This post has been republished on Neue Magazine’s website This is really the first election year that I’ve spent a lot of time listening to the speeches and debates from the two main Presidential candidates. Usually, the only campaigning that I let into my system are the television commercials and that’s only because the DVR […]

This post has been republished on Neue Magazine’s website

This is really the first election year that I’ve spent a lot of time listening to the speeches and debates from the two main Presidential candidates. Usually, the only campaigning that I let into my system are the television commercials and that’s only because the DVR hadn’t been invented yet. This year, as I have taken in all these speeches and “debates” I’ve realized that there is something to be learned for pastors and people who teach or preach on a regular basis.

Watching these two candidates has made me ask this question: As pastors and teachers does our preaching give way for conversion or does our preaching simply make those who disagree with us disagree more?

I have come to realize there is a strong difference between how I used to preach and how I preach now. I used to preach, and still sometimes do, in a manner similar to these conventions, speeches and commercials. When I was done, those who already agreed with me cheered me on and told me, “That was one of your best sermons.” But, those who disagreed with me would not have said, “You really made me think.” Instead, they probably just wrote me off, or even worse, tuned me out halfway through the sermon.

Why the different reactions? Because my sermons were too much like those of our wonderful politicians. As I’ve watched them, it has become clear that there was no way someone who is a strong Democrat would be able to watch McCain or Palin and say something like, “Hmm, that’s a good point. I never thought about it that way. Maybe I should think carefully about that.” Conversely, no one who was a strong Republican would have been able to listen to Obama and Biden and say, “Wow, that’s an interesting point. I should think carefully about that.”

No, the reactions were… well, you read them in the papers, the news websites and friends’ blogs. You’ve heard them talked about awkwardly and sometimes ignorantly in your workplace.

“The Democrats are socialist liberals and will ruin our country!”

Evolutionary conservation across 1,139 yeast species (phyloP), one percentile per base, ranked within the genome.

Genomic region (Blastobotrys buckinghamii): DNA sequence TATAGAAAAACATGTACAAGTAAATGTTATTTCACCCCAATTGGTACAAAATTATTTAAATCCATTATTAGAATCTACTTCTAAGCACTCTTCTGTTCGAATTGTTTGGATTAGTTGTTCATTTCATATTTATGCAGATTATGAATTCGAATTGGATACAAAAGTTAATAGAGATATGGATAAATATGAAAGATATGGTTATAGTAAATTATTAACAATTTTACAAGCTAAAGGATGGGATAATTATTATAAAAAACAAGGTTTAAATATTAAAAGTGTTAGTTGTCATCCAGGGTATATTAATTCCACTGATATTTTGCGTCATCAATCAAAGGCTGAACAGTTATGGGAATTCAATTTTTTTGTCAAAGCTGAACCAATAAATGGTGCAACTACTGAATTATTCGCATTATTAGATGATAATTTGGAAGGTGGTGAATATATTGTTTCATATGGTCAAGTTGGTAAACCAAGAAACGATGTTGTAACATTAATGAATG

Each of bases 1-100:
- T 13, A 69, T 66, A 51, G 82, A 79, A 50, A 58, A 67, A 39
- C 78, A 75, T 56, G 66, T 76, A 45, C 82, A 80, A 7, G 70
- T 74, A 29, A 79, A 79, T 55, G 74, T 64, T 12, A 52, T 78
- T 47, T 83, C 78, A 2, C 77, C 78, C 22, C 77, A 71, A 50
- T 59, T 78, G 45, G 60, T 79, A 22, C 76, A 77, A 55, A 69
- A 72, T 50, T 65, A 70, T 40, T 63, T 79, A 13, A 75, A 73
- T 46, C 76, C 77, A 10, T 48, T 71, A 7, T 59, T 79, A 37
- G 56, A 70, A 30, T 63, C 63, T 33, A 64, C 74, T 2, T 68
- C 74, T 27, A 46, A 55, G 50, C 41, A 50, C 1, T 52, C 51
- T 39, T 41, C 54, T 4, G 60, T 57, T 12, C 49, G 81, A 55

“The Republicans have ruined our country for 8 years and they are war mongers!”

Why these reactions? I think partly because these speeches, like my early sermons, aren’t so much geared at conversion of people’s thoughts, but rather to show why and how one side is right and the other side is wrong. Now, I’m not saying we shouldn’t speak about things with conviction. In fact, without conviction there would be no point of me continuing to preach and there would be no point to hearing these men and women talk. But, a huge challenge to those who preach (and, dare I say, those who speak in political settings) is to make your case for your conviction in such a way that allows the other side to begin to see why it is important that you think the way you do.

The reality is—the Democrats are right on a lot of things and so are the Republicans. Neither party has a corner on the market on “rightness.” Of course, the two sides will never fully agree with each other. But, I can’t help but think that there is room for a lot more respect.

What I am talking about here is the difference between being a bully with your words and carefully shepherding with your words. When I get done preaching, I honestly would rather hear someone say to me, “Your sermon was very thought provoking” than to hear, “Your sermon was awesome.” When someone says, “Your sermon was awesome,” it usual means they already agreed with me and I just reinforced their previously held belief. When someone says, “That was thought provoking,” it means I really communicated well and made them think differently about a topic in which they disagreed with me on or one that they hadn’t thought of before.

It’s easy to effectively communicate with those who already agree with you. It’s a whole other challenge to communicate effectively with those who disagree with you.

Oh, and by the way, ticking them off isn’t necessarily effective communication. I heard a few times that “Obama really took McCain to task” or “Palin really laid the smack down on Biden.”

Well, your side thinks that’s what happened.

But their side just thinks that other person is an idiot.

I have to wonder, when this happens, how much is really accomplished?